Students mark large SIDEWALK CHALK DRAWINGS of flames, Pentecost, Holy Spirit, and key words/phrase from Acts 2 --for the congregation to see and experience when they go outside after worship.

As part of the chalk artwork... Students can make a prayer labyrinth or PATH with "Pentecost Stations"for congregation to walk, stop and consider.(these 'stations' can be words/ideas for sharing the Good News written in chalk)

Older kids can create the basic designs and ask young children to "color it in".

At the end of the 'trail of Pentecost Chalk Walk stations' the congregation can walk past a gallery of "Pentecost Kids" self-portraits and names of all the artist.

Congregants can be given chalk and encouraged to add their pictures or phrases.

Take photos!

Last edited by Rotation.org Lesson Forma-teer

Pentecost Art idea posts moved to consolidate topic...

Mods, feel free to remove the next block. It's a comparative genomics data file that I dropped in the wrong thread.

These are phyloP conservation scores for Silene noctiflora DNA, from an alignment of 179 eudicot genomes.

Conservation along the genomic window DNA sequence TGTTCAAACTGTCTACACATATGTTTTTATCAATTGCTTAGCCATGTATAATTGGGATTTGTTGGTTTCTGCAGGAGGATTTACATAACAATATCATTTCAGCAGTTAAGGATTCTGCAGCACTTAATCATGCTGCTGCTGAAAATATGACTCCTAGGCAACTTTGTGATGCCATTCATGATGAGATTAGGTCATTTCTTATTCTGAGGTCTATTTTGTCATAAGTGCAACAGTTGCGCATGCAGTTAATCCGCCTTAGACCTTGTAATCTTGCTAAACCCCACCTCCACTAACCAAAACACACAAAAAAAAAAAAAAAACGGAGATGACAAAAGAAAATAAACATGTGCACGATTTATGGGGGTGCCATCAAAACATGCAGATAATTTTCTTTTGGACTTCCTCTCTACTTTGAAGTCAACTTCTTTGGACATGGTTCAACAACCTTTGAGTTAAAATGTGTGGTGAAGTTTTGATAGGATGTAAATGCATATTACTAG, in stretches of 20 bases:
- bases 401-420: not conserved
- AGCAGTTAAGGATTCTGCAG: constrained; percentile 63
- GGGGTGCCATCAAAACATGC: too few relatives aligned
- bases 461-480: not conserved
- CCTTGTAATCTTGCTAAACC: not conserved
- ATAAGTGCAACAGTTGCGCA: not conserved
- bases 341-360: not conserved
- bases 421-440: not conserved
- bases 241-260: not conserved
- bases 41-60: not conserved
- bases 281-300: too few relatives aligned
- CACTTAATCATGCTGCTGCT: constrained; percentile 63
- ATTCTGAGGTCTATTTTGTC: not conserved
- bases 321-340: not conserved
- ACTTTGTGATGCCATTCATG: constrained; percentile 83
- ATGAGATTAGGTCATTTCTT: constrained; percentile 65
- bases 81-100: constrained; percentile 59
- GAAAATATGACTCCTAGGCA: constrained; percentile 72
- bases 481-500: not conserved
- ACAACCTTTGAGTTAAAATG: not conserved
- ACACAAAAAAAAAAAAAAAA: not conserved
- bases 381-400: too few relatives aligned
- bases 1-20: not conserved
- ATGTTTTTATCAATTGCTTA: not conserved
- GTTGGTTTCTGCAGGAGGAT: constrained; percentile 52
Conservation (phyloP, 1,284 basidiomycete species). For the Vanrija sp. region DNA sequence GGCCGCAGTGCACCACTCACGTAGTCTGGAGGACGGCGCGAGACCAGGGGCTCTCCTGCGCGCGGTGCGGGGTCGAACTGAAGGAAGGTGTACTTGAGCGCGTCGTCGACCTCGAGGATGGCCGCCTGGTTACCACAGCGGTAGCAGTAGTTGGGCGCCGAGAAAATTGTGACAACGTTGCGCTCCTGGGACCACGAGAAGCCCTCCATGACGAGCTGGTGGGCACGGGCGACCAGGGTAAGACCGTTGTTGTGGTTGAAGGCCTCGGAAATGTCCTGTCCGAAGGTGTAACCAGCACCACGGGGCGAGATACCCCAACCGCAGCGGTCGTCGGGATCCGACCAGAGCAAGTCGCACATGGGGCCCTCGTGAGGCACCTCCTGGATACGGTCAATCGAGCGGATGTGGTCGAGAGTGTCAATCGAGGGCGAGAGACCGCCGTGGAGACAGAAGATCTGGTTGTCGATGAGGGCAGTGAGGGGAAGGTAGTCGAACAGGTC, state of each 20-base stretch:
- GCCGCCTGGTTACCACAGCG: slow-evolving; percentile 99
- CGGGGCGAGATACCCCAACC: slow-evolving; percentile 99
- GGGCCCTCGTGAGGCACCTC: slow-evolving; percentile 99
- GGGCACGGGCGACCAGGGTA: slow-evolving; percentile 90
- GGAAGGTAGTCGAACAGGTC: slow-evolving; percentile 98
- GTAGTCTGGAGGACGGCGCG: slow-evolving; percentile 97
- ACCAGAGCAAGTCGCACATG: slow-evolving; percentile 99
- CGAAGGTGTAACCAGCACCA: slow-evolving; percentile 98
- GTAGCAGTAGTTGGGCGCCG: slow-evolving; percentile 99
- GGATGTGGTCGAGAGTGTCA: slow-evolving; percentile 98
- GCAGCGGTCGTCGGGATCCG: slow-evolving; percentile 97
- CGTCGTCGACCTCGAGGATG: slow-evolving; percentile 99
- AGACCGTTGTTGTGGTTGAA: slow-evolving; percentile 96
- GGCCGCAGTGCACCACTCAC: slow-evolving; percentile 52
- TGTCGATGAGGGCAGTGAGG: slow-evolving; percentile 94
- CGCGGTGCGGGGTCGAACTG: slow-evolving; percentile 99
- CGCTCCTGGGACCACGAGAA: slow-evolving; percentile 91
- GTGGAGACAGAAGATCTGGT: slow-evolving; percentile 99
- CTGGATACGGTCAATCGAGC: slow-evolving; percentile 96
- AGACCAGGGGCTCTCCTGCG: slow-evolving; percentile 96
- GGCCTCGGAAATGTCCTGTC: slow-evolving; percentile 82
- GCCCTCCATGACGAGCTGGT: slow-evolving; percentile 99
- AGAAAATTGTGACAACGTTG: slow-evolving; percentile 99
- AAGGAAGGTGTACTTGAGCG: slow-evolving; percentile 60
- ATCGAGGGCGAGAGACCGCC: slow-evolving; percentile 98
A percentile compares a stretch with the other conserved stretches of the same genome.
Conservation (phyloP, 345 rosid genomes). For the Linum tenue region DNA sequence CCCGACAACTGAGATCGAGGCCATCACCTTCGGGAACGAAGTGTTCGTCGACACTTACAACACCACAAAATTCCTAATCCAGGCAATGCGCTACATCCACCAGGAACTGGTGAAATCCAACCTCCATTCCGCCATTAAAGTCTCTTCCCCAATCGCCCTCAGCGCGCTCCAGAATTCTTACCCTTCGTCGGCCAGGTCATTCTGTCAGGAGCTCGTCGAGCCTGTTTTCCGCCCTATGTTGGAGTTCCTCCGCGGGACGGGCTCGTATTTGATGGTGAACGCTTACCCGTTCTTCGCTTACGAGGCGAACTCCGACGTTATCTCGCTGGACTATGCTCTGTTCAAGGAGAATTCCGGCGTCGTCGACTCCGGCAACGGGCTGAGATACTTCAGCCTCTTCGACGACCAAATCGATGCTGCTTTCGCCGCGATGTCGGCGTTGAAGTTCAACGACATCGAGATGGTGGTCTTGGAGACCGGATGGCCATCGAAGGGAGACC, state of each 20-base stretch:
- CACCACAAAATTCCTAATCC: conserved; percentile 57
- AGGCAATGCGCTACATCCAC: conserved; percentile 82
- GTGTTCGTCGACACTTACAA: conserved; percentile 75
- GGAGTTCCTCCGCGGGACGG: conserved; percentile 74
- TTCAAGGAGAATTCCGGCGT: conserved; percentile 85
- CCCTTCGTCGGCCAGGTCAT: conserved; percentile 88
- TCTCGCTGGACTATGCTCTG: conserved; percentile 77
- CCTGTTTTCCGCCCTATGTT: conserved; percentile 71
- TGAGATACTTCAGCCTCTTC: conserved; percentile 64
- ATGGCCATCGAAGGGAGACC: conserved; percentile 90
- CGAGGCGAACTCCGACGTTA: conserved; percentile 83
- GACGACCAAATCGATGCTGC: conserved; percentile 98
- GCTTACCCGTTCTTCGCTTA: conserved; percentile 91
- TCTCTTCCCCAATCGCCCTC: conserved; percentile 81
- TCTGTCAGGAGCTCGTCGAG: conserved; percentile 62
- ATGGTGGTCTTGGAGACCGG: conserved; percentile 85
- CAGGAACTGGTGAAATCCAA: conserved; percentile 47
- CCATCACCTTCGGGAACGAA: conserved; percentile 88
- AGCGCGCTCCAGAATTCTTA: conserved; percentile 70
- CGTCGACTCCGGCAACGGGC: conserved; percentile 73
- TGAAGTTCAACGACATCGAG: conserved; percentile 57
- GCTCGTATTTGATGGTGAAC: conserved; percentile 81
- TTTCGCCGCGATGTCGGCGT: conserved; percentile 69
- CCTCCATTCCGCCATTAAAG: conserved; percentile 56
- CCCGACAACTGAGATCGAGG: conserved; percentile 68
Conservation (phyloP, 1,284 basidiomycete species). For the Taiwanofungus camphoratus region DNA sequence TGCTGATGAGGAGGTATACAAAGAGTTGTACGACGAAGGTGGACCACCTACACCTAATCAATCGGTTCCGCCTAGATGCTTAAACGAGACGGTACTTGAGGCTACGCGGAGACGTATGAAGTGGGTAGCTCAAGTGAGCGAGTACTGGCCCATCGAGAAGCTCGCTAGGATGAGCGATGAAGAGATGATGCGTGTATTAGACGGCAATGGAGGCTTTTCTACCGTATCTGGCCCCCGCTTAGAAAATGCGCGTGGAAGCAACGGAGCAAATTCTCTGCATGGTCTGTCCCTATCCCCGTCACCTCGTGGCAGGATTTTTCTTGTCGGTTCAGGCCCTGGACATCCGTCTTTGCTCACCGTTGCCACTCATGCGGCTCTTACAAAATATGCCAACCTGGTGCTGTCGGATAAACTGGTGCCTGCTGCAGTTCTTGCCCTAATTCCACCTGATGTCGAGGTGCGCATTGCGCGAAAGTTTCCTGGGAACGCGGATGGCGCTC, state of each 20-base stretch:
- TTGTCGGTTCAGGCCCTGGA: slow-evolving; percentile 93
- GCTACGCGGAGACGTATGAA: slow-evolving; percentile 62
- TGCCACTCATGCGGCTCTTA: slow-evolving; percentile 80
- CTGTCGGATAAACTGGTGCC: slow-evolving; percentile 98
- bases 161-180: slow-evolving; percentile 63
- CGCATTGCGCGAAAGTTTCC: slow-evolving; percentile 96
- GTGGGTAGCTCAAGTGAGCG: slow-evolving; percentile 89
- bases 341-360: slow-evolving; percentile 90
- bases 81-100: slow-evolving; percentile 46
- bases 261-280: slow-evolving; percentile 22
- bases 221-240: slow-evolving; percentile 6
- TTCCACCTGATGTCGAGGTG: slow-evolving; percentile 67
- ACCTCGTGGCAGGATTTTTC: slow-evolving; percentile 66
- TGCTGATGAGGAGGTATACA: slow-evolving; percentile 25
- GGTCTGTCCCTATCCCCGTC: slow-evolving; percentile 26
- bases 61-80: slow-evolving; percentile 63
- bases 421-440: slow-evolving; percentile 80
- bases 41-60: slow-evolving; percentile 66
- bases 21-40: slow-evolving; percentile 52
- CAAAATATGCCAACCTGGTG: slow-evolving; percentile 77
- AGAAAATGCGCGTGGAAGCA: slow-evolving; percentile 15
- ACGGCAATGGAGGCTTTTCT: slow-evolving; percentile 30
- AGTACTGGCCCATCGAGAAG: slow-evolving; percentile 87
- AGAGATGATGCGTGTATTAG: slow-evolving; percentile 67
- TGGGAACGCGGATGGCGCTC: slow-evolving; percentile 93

Kim Trimboli
Posted May 14, 2002

Art Rotation for Pentecost (Kites!)

Classes will be making and flying kites - the wind reminds us of the Holy Spirit.

Read Acts 2:1-41 - It is a long passage, but full of signs, symbols & action. As the kids to listen with their senses: a group of kids to listen for what the people could hear, a group listening for what they could see, a group for feel, a group for taste and smell. Have them report what they discovered.

Make Kites - as a decorating idea (particularly if the weather will not be good enough to go outside), have them draw, color, create symbols of the holy spirit on the kite. Wind, Flame, Dove are popular symbols. The colors of flame would be appropriate as well, if they don’t want to draw.

If time and weather allow, take the kits outside and try them out! If the yard is too wet, the back area of the parking lot should be fine.